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What the Negro Woman Asks p 2

What the Negro Woman Asks p 2

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Title

What the Negro Woman Asks p 2

Source

Schlesinger Library, Radcliffe Institute, Harvard University

Rights

In the public domain and may be used without copyright restriction.

Type

still image

Identifier

https://exhibits.lib.unc.edu/items/show/6510

Text Item Type Metadata

Text

What the Negro Woman asks of the White Women of North Carolina.

Excerpts of address delivered by Mrs. Charlotte Hawkins Brown, President of North Carolina Federation of Colored Women’s Clubs at the Annual Meeting of the North Carolina Federation of White Women’s Clubs, Charlotte, N.C.

One of the chief causes of unrest in the south to-day is the attitude of the women of both races toward each other. The lack of mutual understanding and the failure to have any basis of cooperation. The southern white women has had contact manily with one class of negro women. That class for the most part is the untrained negro woman servant, honest in heart and in purpose, and more often than not, pure in heart and character, but by no means able to interpret the wishes and desires of the women of her race, nor to give example of the high standing virtues, culture and refinement of that large body of negro womanhood that had been growing up in the south.

These women, numbering a thousand or more in the state of North Carolina alone, graduates of the best high schools and colleges of the north, east, and south, heads of families, in charge of schools, business and in fact representing every type of culture that any race of women represents, do no constitute the race problem in its aggravated form so often mentioned, for they have no dealings at all with the white people; but these are the women who must be reckoned with as leaders in the civic and educational life of their people before any amicable settlement of the trying problem of race relationship can be established.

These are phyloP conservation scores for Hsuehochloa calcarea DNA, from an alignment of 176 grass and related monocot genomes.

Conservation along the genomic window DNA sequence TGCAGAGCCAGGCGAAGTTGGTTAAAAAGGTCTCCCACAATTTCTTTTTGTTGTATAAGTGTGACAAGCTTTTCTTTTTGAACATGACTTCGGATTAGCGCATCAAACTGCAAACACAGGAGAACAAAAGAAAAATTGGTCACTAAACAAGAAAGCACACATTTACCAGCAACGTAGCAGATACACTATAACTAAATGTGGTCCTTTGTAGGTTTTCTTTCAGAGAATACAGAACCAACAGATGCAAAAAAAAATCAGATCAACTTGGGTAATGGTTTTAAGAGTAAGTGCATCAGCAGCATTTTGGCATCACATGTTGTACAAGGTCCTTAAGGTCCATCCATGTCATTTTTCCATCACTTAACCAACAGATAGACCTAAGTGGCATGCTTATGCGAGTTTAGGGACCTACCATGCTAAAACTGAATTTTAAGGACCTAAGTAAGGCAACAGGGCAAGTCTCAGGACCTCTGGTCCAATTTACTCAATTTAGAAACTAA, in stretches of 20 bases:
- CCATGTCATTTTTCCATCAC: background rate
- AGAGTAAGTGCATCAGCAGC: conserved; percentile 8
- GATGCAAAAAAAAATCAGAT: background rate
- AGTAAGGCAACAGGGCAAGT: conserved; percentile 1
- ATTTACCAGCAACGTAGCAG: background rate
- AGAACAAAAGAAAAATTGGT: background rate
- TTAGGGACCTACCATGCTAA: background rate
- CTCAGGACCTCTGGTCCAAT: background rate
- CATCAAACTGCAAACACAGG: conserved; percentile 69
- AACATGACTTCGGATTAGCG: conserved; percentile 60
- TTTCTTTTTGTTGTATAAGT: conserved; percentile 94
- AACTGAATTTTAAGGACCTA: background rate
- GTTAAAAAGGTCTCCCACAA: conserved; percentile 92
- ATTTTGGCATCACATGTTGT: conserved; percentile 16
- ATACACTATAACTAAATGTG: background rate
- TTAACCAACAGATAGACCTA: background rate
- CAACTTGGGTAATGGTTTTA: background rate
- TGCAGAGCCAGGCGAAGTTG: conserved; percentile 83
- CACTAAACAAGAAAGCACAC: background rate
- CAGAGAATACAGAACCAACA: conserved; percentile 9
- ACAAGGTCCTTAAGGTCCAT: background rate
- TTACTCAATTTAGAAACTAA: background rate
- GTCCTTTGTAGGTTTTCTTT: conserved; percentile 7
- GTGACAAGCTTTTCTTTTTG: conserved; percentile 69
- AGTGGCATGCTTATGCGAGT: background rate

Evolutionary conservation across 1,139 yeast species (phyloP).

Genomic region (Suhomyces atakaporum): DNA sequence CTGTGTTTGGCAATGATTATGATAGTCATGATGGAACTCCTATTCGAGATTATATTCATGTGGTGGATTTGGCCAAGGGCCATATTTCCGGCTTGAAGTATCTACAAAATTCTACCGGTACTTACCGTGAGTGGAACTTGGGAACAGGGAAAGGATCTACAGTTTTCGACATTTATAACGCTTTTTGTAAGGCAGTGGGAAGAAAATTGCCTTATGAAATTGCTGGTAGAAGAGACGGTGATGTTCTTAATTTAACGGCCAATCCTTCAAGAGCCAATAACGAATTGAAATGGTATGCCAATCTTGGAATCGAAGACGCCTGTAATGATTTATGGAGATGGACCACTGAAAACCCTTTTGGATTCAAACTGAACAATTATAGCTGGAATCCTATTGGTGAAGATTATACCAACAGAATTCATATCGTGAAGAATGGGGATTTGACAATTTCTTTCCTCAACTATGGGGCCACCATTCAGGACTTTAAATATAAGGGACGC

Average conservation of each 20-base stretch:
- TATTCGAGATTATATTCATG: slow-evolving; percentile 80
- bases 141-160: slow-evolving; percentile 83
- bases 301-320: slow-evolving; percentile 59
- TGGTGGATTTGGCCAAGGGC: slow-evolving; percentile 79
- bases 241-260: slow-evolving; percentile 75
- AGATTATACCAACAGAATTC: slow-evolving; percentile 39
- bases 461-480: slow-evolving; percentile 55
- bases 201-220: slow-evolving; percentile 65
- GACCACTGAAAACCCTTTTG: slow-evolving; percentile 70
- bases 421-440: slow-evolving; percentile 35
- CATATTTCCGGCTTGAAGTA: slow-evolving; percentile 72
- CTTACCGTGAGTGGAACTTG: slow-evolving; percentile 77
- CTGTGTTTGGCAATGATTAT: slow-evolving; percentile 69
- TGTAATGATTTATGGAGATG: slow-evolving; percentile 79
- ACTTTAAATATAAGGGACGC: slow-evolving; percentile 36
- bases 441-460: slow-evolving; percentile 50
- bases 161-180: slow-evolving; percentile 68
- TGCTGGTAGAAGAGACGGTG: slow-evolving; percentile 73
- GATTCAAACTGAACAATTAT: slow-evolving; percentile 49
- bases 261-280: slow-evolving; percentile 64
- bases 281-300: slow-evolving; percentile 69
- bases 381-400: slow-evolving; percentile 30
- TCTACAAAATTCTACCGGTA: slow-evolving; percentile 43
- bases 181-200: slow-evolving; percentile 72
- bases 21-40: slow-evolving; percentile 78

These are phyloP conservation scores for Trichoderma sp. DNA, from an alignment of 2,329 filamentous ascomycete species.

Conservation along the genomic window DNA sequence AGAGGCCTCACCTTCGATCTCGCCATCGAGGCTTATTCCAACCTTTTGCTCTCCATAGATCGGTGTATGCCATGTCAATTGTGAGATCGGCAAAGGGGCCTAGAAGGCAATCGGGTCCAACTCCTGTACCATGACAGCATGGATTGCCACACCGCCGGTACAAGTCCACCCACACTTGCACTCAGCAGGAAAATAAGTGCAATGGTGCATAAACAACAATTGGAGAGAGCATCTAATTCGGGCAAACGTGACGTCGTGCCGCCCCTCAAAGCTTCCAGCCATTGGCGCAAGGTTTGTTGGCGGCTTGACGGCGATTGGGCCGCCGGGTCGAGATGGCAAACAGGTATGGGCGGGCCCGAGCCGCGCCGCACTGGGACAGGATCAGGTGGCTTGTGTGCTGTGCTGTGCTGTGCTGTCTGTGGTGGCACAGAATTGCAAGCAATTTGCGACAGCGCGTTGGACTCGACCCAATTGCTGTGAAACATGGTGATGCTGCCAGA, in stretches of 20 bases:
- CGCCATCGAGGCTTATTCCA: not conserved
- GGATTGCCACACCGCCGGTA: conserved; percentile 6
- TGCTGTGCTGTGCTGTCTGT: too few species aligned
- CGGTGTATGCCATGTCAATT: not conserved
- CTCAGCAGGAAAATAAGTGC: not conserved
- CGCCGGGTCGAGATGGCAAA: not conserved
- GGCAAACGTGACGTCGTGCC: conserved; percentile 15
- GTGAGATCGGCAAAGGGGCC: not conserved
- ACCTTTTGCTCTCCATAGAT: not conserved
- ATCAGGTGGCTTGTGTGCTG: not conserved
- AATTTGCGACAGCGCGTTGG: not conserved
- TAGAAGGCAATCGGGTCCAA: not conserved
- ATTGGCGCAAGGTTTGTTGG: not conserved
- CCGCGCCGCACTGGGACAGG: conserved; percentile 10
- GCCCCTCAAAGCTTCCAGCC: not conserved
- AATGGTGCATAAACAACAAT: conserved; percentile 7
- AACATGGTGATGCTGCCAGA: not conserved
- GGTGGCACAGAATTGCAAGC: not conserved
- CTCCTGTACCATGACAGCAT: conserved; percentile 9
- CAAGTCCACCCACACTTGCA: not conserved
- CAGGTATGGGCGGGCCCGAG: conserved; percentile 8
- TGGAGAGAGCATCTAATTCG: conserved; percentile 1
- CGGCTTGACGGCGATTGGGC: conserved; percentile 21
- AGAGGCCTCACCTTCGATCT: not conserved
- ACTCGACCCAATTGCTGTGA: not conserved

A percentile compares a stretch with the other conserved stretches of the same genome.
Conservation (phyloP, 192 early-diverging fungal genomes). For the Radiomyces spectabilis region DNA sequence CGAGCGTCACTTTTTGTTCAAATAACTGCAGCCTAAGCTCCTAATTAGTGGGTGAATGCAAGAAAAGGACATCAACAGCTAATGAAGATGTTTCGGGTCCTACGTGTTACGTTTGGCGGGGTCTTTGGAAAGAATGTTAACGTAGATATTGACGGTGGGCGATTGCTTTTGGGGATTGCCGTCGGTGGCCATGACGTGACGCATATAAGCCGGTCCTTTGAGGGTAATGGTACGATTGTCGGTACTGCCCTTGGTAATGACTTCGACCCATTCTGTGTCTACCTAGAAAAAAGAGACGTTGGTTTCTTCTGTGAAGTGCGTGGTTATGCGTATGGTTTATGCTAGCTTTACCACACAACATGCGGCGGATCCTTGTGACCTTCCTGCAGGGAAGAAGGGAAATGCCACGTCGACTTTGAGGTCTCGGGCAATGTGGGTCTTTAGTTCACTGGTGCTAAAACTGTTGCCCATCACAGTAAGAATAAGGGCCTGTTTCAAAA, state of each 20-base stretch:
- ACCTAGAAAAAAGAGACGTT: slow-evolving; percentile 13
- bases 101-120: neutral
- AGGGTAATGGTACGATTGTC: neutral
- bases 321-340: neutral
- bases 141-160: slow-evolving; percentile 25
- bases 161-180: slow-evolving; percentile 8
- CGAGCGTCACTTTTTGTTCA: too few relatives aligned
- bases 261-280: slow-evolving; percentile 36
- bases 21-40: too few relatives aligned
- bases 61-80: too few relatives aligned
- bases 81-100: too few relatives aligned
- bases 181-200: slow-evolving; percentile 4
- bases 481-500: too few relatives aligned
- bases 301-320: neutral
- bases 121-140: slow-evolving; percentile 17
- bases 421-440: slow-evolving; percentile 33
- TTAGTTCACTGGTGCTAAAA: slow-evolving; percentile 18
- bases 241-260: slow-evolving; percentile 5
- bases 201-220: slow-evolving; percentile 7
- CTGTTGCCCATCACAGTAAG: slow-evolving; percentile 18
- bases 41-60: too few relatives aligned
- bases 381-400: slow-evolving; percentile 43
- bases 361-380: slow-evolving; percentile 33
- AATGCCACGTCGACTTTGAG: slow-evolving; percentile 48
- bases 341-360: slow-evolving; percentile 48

These women having established a society of their own, based on the same cultural requirements that the women of the other race have, are not seeking social intermingling by social justice. Their desires may be summed up in three simple requests. First, they want equal educational advantages for the children of the black race. Second, they want respectful recognition of their womanhood in ordinary acts of courtesy and politeness due anybody in public places, that is to be spoken to in terms of decency by members of the white race. Third, they want cooperation with the white women in reaching the hundreds of negro women who labor day in and day out for the white people. They desire to make these women’s lives count for more, to make their services more efficient, to make their living conditions more sanitary and wholesome; to make it possible for their children to have good environment, a chance to be cared for while their working mothers are nursing and caring for the children of the white race.

Are these demands or requests more than any civilized christian women should ask? Can they not be answered in that great second commandment of our Lord Jesus Christ that says, Love Thy Neighbor As Thyself?

In the recent struggle the negro woman stood side by side with white women in Red Cross work, buying Liberty Bonds and Thrift Stamps. She tore from her bosom the loved ones of her race and laid them on the altar to make the supreme sacrifice. No one was more courageous for she did this in the face of injustice, discrimination and segregation of all kinds. She asks in return for a chance to live her life free from public scorn and contempt; recognition for the high ideals of character enfolded in her breast; a chance to help make her beautiful southland a veritable Garden of Eden.

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